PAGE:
Less Crowds, Better Service
One of the most common changes seen across the industry, even among different brands and chains, is an emphasis on spreading store traffic across different service channels to increase efficiency. Just like Wendy's, many new Burger King locations will feature specific pickup lanes for delivery drivers, and KFC's units of the future will deliver orders straight from the kitchen to "cubbies" for mobile and delivery order pickup.
All of these changes are designed to ensure units run smoothly all around, and customers across all ordering channels encounter fewer delays and long lines. Redirecting delivery traffic away from drive-thru windows, and eliminating the need for people picking up orders to approach the front counter, should free up staff to better serve dine-in customers and promote shorter wait times all around.
"This ensures the crew are focused on taking and fulfilling dine-in customer orders quickly, efficiently, and accurately," Pringle explained. "Less traffic at the POS also makes it easier for our digital customers to quickly locate their orders on the new integrated front counter grab-and-go shelving."
Kiosks, Kiosks, Everywhere
Another hallmark of the new-look restaurant experience is the automated kiosk. Why spend time talking with a human when you can browse the menu, make your order, and pay all on a sleek digital kiosk?
These automated ordering systems are a key aspect of redesigned fast-food units like McDonald's or KFC, but even brands considered a bit more eloquent are embracing the kiosk in a big way. Shake Shack, founded by Michelin-starred restaurateur Danny Meyer, is aiming to have kiosks installed at all 460 unit locations by the end of this year, and the technology has been a key aspect of the chain's success recently.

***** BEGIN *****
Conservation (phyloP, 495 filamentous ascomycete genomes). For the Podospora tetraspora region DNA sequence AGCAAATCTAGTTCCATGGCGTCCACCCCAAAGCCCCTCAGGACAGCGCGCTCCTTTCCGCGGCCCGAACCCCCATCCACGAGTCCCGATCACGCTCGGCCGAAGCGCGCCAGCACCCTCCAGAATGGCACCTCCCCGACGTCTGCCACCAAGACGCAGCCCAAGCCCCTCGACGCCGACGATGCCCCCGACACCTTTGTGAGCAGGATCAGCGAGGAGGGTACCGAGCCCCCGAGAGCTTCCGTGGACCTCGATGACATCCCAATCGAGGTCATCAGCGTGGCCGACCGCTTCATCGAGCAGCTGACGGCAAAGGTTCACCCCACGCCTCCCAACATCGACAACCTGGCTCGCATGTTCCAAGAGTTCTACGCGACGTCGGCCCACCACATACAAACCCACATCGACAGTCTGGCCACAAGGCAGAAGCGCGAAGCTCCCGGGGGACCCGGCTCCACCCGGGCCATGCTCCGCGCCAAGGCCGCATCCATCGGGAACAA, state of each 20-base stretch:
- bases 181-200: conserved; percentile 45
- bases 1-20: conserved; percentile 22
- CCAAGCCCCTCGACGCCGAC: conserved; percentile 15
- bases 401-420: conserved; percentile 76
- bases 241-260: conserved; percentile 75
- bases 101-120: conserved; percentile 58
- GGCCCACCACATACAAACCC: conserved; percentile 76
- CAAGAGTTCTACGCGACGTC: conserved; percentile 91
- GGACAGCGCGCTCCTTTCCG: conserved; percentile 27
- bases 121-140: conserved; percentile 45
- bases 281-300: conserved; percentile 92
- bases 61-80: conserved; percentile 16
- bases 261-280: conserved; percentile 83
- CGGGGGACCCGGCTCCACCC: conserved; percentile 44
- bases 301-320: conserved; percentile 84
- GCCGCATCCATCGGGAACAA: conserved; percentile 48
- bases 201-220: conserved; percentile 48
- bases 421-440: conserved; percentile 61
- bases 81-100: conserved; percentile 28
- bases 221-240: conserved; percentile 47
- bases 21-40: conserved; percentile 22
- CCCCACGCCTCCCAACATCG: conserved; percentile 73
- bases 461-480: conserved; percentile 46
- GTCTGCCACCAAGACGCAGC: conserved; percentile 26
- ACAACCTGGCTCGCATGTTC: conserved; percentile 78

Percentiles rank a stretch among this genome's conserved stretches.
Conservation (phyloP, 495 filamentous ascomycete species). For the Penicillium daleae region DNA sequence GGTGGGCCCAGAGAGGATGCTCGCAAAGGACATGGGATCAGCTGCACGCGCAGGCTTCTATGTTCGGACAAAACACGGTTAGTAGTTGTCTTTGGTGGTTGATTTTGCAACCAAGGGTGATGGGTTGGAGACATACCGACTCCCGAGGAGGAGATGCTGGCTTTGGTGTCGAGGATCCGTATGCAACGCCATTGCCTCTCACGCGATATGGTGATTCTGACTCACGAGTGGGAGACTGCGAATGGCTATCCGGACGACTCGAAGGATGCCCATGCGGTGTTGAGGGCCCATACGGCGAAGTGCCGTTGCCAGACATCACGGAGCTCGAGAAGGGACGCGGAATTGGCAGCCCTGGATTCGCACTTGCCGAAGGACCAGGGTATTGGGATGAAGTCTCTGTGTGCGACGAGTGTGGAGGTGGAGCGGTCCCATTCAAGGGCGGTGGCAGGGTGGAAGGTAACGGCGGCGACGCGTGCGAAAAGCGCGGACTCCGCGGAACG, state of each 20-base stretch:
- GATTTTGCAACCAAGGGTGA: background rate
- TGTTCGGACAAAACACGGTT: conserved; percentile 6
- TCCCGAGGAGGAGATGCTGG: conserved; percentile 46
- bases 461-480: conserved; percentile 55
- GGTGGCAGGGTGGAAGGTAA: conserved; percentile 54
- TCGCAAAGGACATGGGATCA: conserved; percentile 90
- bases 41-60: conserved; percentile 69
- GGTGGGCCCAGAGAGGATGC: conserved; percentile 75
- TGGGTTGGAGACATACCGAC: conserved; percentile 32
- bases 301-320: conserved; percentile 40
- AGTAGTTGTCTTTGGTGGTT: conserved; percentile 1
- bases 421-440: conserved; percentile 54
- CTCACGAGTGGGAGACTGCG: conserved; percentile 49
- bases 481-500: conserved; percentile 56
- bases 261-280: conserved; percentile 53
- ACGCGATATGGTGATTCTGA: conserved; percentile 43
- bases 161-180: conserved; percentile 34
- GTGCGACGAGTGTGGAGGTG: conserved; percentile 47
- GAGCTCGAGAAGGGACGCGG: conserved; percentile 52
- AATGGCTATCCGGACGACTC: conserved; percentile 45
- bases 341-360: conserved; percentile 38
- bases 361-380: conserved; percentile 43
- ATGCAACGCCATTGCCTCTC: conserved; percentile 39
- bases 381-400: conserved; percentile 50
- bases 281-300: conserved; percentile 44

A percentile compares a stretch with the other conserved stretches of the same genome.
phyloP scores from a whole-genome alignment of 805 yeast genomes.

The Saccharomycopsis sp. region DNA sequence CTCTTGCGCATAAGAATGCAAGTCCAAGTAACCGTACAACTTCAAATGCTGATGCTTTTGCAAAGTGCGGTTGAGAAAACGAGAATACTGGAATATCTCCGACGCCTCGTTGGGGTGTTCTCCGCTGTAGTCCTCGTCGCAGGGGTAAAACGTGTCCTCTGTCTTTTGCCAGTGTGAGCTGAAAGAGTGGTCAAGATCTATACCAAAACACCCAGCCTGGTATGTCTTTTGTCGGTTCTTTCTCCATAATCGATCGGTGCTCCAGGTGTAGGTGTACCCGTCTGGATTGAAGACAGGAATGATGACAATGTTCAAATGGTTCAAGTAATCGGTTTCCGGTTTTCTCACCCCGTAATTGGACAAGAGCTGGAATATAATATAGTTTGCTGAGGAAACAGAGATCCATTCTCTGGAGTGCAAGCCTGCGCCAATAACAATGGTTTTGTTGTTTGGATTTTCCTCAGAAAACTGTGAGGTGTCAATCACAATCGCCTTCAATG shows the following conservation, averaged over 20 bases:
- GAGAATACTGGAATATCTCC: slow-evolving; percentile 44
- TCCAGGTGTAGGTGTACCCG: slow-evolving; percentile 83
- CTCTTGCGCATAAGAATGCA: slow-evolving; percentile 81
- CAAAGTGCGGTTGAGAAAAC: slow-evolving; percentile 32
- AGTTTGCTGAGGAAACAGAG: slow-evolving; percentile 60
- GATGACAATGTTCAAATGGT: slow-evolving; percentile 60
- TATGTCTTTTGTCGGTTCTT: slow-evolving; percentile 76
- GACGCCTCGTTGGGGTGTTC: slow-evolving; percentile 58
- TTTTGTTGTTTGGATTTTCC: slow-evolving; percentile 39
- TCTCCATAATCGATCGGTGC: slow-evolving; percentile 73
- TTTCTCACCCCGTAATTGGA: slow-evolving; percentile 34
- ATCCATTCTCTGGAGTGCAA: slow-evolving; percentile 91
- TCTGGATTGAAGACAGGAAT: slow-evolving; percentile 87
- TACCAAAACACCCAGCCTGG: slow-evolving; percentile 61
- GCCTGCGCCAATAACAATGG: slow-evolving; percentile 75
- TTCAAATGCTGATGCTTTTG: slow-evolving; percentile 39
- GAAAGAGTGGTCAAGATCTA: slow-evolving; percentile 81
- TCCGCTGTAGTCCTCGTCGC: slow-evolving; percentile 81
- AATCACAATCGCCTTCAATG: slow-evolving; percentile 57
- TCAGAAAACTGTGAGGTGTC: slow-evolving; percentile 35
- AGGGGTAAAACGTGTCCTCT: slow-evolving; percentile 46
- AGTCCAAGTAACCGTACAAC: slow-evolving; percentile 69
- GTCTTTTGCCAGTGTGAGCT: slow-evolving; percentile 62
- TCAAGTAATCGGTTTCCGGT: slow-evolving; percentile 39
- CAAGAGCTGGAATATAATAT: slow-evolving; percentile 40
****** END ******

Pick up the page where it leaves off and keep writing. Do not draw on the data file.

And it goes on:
Per QSR, kiosks represent Shake Shack's most profitable channel, and CFO Katie Fogertey adds a "good portion" of guests would rather interact with a digital kiosk than approach a human cashier given a choice. Another big plus is the opportunity to upsell; kiosks provide a crisp snapshot of the entire menu, and often suggest additional options, giving guests the chance to perhaps indulge in a particular menu item they wouldn't have considered normally.
"Our digital team developed a kiosk experience that helps guests navigate our menu and premium add-ons more easily for some than the traditional menu board," she continued. "Kiosks also help our team members be more efficient and, over the long term, our investments will allow us to expand our digital and omnichannel ecosystem."
It's tough to browse the news these days without seeing something about AI and automation. The restaurant industry clearly hasn't been immune to this trend, but are customers truly ready to be served by robotic waiters?
Ready or not, they're already here. Robot servers have been undergoing trial testing at a Chick-fil-A location in Atlanta. "So I was shocked to see it, but it was also pretty exciting and exhilarating," local patron Dana Hannah told Atlanta's 95.5 WSB last year after encountering the robotic waiter.
It's not just major chains like Chick-fil-A that are experimenting with automated dining room help. Many smaller restaurants have opted to try robotic servers in the wake of labor shortages and rising costs. Li Zhai, the owner of Noodle Topia in Madison Heights, Michigan, recently told AP he bought his first server robot in 2021 due to staff shortages. Now, he has three; one bot leads customers to their seats, another delivers the food to tables, and the third takes care of table cleanup.
There's also a notable cost benefit to these automated servers. Depending on the model and producer, a robotic server can cost around $10,000 to $15,000 in total. Employing a human server, on the hand, usually costs roughly $5,000-$6,000 per month.